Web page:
One of these primal behaviors is status seeking, since being higher in status means having better access to key resources.
These people who are trying to trip you up might see you as a threat to their own ambitions and power.
This survival drive is also probably the reason why status-seeking cognitive biases (as I describe them in my Cognitive Biases Framework) developed and continue to be part of how people behave.
Even if people know they are behaving badly, they often try to rationalize what they do.
“With what are you discontented? Is it with the badness of men? Recall to your mind this conclusion, that rational animals exist for one another, and that to endure is a part of justice, and that men do wrong involuntarily.”
In Book 4, Marcus explores this further. He notes the social nature of people (as well as other animals), and that many of the things that people do are deeply ingrained in the psyche.
I explored this in a bit more detail in the article on my cognitive biases framework, where I have created the categories of ego-based biases, as well as social-animal based biases.
One first principle on which I based my framework is that humans are primarily social animals and the brain developed some internal patterns in order to promote this.
Cognitive biases evolved to be because in many ways they boosted an individual’s chances of survival, and hence are usually involuntary. As Marcus noted, oftentimes men do wrong due to internal processes in their brains and are not really conscious of doing wrong. This is exactly how cognitive biases work.
Another factor that drives a person’s behavior is the internal principles that they have.
In Book 4, Marcus gives this advice:
“Examine men’s ruling principles, even those of the wise, what kind of things they avoid, and what kind they pursue.”
In Book 9, he gives similar advice:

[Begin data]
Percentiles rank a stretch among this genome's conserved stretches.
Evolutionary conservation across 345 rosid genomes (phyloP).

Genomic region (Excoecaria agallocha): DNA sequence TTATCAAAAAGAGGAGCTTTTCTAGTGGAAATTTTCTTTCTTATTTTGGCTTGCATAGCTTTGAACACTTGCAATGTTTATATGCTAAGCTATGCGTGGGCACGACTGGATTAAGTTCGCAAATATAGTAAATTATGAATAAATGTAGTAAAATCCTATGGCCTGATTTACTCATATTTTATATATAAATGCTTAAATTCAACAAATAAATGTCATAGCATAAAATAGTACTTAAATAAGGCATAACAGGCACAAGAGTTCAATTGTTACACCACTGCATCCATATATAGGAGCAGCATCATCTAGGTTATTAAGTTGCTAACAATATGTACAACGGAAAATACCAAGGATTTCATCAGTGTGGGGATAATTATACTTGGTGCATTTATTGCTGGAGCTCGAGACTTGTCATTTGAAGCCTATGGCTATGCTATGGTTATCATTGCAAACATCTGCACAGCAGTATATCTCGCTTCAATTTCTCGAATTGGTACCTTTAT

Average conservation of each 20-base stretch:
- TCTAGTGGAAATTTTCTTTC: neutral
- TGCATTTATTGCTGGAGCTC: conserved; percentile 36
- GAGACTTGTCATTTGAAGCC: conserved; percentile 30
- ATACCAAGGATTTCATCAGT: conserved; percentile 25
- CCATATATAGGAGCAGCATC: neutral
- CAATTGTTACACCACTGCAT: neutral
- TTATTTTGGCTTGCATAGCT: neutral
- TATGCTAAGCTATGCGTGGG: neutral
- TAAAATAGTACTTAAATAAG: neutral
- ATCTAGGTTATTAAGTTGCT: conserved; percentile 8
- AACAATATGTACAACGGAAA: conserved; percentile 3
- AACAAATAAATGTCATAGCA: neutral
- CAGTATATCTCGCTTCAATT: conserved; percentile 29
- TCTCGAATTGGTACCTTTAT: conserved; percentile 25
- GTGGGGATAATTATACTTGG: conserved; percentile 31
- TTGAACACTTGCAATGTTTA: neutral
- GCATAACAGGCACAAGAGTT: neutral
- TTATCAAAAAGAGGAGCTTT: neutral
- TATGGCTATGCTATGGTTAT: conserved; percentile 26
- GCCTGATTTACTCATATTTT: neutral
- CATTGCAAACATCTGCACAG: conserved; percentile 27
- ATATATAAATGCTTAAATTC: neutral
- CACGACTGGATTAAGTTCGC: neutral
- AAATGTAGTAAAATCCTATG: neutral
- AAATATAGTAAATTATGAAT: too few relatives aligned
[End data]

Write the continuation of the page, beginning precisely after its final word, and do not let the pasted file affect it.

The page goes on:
“Penetrate inwards into men’s leading principles, and you will see what judges you are afraid of, and what kind of judges they are of themselves.”
This is very helpful and useful when dealing with other people. Look at people’s principles and you will see what type of a person they are.
When you develop the skill of being able to judge a person’s driving principles, you will be in a better position to be aware of people who are potential threats to you and also to be able to develop a strategy of what to do when they try to bring you down.
“In one respect man is the nearest thing to me, so far as I must do good to men and endure them. But so far as some men make themselves obstacles to my proper acts, man becomes to me one of the things which are indifferent, no less than the sun or wind or a wild beast.
Now it is true that these may impede my action, but they are no impediments to my affects and disposition, which have the power of acting conditionally and changing: for the mind converts and changes every hindrance to its activity into an aid; and so that which is a hindrance is made a furtherance to an act; and that which is an obstacle on the road helps us on this road.“
This passage illustrates Marcus’ thinking on what to do about people who try to bring you down. The first thing was not to give a fuck. Of course, Marcus put it much more eloquently, but essentially, this is what it boils down to.
This is also a good strategy for overcoming obstacles of any kind. You can always spin negative things into something positive. For example you can look at failures as learning opportunities, and this way failures will no longer be obstacles on your road, but instead help you to get to wherever you want to go.
The second part of that above quote is very interesting in terms of what to do when an obstacle comes your way. The translation of this passage by Pierre Hadot in his book “The Inner Citadel” makes this much more clear:
“People can perfectly well prevent me from carrying out such and such an action. Thanks, however, to action “with a reserve clause” and to “turning obstacles upside down,” there can be no obstacle to my intention, nor to my disposition. For my thought can “turn upside down” everything that presents an obstacle to my action, and transform the obstacle into an object toward which my impulse to act ought preferably to tend. That which impeded action thus becomes profitable to action, and that which blocked the road allows me to advance along the road.”